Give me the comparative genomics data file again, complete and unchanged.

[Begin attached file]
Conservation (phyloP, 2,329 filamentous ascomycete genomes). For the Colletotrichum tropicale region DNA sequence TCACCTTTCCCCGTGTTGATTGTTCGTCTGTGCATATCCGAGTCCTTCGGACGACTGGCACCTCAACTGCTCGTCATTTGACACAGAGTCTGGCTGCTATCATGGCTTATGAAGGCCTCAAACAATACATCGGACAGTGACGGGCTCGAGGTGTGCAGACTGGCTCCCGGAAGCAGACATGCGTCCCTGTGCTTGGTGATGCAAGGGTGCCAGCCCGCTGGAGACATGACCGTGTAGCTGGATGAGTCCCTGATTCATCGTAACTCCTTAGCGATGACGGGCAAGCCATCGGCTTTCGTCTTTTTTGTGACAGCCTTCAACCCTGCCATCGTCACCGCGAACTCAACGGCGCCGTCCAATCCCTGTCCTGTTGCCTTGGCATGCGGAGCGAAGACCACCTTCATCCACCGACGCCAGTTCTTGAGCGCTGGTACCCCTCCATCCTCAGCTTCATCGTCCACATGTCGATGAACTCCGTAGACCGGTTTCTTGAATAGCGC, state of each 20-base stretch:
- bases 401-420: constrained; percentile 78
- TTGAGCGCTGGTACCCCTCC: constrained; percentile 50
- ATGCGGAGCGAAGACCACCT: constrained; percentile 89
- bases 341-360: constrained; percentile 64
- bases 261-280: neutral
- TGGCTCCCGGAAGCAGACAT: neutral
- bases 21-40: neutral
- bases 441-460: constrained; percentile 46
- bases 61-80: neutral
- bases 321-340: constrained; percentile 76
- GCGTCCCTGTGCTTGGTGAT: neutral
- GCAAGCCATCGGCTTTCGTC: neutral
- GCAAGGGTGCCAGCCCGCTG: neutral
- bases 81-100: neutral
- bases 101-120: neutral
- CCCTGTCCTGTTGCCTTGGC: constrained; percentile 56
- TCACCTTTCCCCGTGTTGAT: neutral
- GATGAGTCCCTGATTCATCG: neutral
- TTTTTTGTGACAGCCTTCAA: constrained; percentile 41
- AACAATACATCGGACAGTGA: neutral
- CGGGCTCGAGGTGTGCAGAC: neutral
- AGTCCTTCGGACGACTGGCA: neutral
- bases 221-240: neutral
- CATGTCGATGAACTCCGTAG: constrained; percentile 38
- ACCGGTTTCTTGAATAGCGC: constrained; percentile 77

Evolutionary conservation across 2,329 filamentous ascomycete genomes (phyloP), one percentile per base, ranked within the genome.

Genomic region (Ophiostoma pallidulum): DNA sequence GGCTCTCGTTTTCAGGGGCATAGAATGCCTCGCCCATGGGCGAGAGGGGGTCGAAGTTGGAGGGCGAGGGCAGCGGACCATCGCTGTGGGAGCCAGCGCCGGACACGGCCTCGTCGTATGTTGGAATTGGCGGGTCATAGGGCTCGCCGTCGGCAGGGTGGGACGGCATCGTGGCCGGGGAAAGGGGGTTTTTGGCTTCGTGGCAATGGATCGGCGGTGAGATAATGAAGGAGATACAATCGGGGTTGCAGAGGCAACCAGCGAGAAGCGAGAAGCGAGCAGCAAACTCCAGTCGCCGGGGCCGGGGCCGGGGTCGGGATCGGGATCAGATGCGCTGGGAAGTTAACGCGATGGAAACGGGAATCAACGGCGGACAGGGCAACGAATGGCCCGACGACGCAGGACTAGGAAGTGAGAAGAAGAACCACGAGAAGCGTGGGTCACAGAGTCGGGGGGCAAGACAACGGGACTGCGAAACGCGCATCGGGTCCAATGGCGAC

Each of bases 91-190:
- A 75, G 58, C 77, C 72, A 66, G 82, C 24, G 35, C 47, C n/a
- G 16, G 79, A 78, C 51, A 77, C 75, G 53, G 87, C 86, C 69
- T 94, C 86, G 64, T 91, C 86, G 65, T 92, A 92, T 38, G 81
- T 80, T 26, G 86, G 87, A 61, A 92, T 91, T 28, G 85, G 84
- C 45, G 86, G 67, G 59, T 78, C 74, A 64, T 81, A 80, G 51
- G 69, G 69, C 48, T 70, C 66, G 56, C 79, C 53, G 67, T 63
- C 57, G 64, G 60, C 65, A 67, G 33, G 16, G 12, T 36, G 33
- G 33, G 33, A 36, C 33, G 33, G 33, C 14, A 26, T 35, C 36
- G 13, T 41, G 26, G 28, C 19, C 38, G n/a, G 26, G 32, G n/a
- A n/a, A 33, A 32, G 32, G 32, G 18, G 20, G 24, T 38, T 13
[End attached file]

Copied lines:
Conservation (phyloP, 2,329 filamentous ascomycete genomes). For the Colletotrichum tropicale region DNA sequence TCACCTTTCCCCGTGTTGATTGTTCGTCTGTGCATATCCGAGTCCTTCGGACGACTGGCACCTCAACTGCTCGTCATTTGACACAGAGTCTGGCTGCTATCATGGCTTATGAAGGCCTCAAACAATACATCGGACAGTGACGGGCTCGAGGTGTGCAGACTGGCTCCCGGAAGCAGACATGCGTCCCTGTGCTTGGTGATGCAAGGGTGCCAGCCCGCTGGAGACATGACCGTGTAGCTGGATGAGTCCCTGATTCATCGTAACTCCTTAGCGATGACGGGCAAGCCATCGGCTTTCGTCTTTTTTGTGACAGCCTTCAACCCTGCCATCGTCACCGCGAACTCAACGGCGCCGTCCAATCCCTGTCCTGTTGCCTTGGCATGCGGAGCGAAGACCACCTTCATCCACCGACGCCAGTTCTTGAGCGCTGGTACCCCTCCATCCTCAGCTTCATCGTCCACATGTCGATGAACTCCGTAGACCGGTTTCTTGAATAGCGC, state of each 20-base stretch:
- bases 401-420: constrained; percentile 78
- TTGAGCGCTGGTACCCCTCC: constrained; percentile 50
- ATGCGGAGCGAAGACCACCT: constrained; percentile 89
- bases 341-360: constrained; percentile 64
- bases 261-280: neutral
- TGGCTCCCGGAAGCAGACAT: neutral
- bases 21-40: neutral
- bases 441-460: constrained; percentile 46
- bases 61-80: neutral
- bases 321-340: constrained; percentile 76
- GCGTCCCTGTGCTTGGTGAT: neutral
- GCAAGCCATCGGCTTTCGTC: neutral
- GCAAGGGTGCCAGCCCGCTG: neutral
- bases 81-100: neutral
- bases 101-120: neutral
- CCCTGTCCTGTTGCCTTGGC: constrained; percentile 56
- TCACCTTTCCCCGTGTTGAT: neutral
- GATGAGTCCCTGATTCATCG: neutral
- TTTTTTGTGACAGCCTTCAA: constrained; percentile 41
- AACAATACATCGGACAGTGA: neutral
- CGGGCTCGAGGTGTGCAGAC: neutral
- AGTCCTTCGGACGACTGGCA: neutral
- bases 221-240: neutral
- CATGTCGATGAACTCCGTAG: constrained; percentile 38
- ACCGGTTTCTTGAATAGCGC: constrained; percentile 77

Evolutionary conservation across 2,329 filamentous ascomycete genomes (phyloP), one percentile per base, ranked within the genome.

Genomic region (Ophiostoma pallidulum): DNA sequence GGCTCTCGTTTTCAGGGGCATAGAATGCCTCGCCCATGGGCGAGAGGGGGTCGAAGTTGGAGGGCGAGGGCAGCGGACCATCGCTGTGGGAGCCAGCGCCGGACACGGCCTCGTCGTATGTTGGAATTGGCGGGTCATAGGGCTCGCCGTCGGCAGGGTGGGACGGCATCGTGGCCGGGGAAAGGGGGTTTTTGGCTTCGTGGCAATGGATCGGCGGTGAGATAATGAAGGAGATACAATCGGGGTTGCAGAGGCAACCAGCGAGAAGCGAGAAGCGAGCAGCAAACTCCAGTCGCCGGGGCCGGGGCCGGGGTCGGGATCGGGATCAGATGCGCTGGGAAGTTAACGCGATGGAAACGGGAATCAACGGCGGACAGGGCAACGAATGGCCCGACGACGCAGGACTAGGAAGTGAGAAGAAGAACCACGAGAAGCGTGGGTCACAGAGTCGGGGGGCAAGACAACGGGACTGCGAAACGCGCATCGGGTCCAATGGCGAC

Each of bases 91-190:
- A 75, G 58, C 77, C 72, A 66, G 82, C 24, G 35, C 47, C n/a
- G 16, G 79, A 78, C 51, A 77, C 75, G 53, G 87, C 86, C 69
- T 94, C 86, G 64, T 91, C 86, G 65, T 92, A 92, T 38, G 81
- T 80, T 26, G 86, G 87, A 61, A 92, T 91, T 28, G 85, G 84
- C 45, G 86, G 67, G 59, T 78, C 74, A 64, T 81, A 80, G 51
- G 69, G 69, C 48, T 70, C 66, G 56, C 79, C 53, G 67, T 63
- C 57, G 64, G 60, C 65, A 67, G 33, G 16, G 12, T 36, G 33
- G 33, G 33, A 36, C 33, G 33, G 33, C 14, A 26, T 35, C 36
- G 13, T 41, G 26, G 28, C 19, C 38, G n/a, G 26, G 32, G n/a
- A n/a, A 33, A 32, G 32, G 32, G 18, G 20, G 24, T 38, T 13